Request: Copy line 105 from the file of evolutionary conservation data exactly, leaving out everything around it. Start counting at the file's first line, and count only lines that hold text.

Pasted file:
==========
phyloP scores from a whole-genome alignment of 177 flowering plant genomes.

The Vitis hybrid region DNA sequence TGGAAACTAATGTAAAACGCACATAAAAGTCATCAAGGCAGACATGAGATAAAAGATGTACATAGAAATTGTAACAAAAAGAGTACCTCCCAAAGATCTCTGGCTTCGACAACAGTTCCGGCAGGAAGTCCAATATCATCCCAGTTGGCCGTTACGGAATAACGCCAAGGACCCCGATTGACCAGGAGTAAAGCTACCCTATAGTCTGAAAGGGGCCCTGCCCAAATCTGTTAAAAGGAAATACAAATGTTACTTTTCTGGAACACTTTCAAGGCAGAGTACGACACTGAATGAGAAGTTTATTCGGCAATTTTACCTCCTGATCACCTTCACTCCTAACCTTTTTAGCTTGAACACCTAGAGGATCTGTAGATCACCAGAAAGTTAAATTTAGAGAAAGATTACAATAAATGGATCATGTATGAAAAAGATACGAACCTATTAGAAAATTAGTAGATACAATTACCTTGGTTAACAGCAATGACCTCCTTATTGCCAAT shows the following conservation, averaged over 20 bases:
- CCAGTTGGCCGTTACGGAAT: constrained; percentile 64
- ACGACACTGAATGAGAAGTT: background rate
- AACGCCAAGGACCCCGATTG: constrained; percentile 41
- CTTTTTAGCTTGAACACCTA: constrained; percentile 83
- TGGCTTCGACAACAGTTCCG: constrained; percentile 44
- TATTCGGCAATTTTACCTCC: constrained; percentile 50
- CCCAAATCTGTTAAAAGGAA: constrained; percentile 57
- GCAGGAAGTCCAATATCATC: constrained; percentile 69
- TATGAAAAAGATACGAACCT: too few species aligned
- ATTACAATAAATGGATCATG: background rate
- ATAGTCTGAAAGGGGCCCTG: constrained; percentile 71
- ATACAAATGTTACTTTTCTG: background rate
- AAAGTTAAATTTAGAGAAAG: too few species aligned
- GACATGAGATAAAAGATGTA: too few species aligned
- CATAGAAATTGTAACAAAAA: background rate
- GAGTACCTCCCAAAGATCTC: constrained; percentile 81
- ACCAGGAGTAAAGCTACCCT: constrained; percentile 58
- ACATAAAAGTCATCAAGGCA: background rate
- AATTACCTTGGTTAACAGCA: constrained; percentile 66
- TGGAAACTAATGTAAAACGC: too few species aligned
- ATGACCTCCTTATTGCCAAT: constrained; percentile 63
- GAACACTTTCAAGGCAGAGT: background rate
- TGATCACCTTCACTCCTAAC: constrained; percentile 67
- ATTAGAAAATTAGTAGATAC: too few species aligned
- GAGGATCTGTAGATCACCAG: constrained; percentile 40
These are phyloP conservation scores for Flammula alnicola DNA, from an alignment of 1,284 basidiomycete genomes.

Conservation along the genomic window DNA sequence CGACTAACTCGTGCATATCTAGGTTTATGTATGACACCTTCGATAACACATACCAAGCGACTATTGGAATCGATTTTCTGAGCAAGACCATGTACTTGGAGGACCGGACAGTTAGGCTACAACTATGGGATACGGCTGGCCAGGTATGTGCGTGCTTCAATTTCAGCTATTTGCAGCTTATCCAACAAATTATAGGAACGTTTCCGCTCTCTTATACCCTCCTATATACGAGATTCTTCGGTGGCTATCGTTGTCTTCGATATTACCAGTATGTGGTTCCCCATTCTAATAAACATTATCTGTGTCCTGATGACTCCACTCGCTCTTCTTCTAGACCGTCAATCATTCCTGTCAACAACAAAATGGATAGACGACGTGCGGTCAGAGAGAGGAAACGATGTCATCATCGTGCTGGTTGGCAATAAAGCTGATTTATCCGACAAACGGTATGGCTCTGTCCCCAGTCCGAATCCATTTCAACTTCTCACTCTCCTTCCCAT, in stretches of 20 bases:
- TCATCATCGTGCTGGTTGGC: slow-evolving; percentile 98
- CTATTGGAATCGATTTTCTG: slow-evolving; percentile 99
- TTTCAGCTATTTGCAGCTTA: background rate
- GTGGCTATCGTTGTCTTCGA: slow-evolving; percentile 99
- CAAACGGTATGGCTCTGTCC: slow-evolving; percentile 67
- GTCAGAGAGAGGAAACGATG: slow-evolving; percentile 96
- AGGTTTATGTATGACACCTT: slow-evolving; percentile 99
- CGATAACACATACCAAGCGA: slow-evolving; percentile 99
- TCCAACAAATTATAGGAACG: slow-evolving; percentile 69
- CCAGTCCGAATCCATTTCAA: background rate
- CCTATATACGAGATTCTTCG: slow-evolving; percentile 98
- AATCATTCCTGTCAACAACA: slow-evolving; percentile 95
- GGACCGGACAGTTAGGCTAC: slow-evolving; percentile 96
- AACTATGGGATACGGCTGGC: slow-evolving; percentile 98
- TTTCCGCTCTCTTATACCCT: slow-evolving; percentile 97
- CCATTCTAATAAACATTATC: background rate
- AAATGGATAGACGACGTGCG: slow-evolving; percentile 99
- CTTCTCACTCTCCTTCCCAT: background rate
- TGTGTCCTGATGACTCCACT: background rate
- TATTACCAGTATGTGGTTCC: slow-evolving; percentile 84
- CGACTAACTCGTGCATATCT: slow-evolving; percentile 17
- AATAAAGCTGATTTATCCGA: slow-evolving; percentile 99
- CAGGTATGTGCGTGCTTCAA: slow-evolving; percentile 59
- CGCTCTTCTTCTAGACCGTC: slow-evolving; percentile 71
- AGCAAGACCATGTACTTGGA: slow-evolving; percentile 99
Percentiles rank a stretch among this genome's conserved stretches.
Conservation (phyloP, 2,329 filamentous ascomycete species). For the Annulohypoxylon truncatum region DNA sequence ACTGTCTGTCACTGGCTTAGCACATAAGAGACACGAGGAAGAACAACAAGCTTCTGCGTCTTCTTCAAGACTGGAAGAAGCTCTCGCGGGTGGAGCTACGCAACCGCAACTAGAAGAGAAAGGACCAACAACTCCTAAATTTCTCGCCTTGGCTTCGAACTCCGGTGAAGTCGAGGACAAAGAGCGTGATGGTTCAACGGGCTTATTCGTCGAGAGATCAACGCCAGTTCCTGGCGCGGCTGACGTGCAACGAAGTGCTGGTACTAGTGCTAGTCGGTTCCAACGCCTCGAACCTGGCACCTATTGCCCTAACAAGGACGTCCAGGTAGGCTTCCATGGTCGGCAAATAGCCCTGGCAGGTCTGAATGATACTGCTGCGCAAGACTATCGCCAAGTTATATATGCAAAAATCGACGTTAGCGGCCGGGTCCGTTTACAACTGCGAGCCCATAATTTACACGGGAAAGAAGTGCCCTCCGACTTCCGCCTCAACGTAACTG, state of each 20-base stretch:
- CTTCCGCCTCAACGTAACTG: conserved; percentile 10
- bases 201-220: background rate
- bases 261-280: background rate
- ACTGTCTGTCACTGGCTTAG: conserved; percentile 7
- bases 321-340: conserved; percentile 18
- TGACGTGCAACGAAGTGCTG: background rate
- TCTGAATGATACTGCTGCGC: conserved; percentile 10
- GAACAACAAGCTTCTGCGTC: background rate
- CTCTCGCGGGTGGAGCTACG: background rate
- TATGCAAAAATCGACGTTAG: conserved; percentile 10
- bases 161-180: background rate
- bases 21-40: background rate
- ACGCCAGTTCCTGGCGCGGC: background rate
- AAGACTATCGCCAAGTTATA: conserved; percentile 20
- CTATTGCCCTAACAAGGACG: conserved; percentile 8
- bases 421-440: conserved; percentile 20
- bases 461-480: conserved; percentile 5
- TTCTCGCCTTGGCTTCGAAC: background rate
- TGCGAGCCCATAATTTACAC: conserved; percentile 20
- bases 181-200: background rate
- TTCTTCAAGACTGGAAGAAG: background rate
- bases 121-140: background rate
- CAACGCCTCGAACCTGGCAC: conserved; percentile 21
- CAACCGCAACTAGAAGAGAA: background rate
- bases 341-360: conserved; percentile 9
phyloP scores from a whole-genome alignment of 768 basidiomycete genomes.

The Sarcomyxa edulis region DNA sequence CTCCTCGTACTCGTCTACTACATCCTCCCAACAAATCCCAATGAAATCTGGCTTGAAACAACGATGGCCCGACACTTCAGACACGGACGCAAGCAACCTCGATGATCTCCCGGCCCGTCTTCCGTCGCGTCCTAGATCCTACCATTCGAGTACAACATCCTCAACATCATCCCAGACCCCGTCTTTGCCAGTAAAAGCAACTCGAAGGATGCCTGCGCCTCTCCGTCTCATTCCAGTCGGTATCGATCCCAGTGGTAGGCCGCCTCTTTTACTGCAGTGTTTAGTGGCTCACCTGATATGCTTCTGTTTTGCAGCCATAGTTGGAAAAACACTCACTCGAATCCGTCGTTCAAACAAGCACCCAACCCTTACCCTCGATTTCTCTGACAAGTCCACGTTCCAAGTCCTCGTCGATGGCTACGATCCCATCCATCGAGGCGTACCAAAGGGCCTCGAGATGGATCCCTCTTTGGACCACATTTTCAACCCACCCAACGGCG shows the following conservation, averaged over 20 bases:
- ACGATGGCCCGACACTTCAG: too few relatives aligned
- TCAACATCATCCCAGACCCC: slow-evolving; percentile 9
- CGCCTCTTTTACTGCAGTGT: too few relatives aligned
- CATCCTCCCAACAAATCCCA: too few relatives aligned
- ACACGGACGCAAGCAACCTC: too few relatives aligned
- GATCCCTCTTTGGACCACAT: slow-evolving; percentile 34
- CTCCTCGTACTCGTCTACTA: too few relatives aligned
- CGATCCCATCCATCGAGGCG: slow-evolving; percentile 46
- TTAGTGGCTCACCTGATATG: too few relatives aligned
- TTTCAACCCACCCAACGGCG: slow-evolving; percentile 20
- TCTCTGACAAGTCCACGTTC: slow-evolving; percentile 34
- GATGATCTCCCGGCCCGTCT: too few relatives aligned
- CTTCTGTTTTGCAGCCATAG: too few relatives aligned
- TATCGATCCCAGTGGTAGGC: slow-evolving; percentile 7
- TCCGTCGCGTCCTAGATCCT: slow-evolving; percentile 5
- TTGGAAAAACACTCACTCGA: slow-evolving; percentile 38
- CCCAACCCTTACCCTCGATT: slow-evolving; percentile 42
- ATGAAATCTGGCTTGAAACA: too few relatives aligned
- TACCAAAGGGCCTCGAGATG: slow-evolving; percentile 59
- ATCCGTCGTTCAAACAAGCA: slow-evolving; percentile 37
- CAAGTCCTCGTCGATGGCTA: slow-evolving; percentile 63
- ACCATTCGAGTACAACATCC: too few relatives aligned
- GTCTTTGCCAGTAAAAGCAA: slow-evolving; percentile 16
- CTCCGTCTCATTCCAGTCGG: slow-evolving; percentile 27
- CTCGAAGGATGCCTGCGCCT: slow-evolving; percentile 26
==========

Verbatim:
- ACCATTCGAGTACAACATCC: too few relatives aligned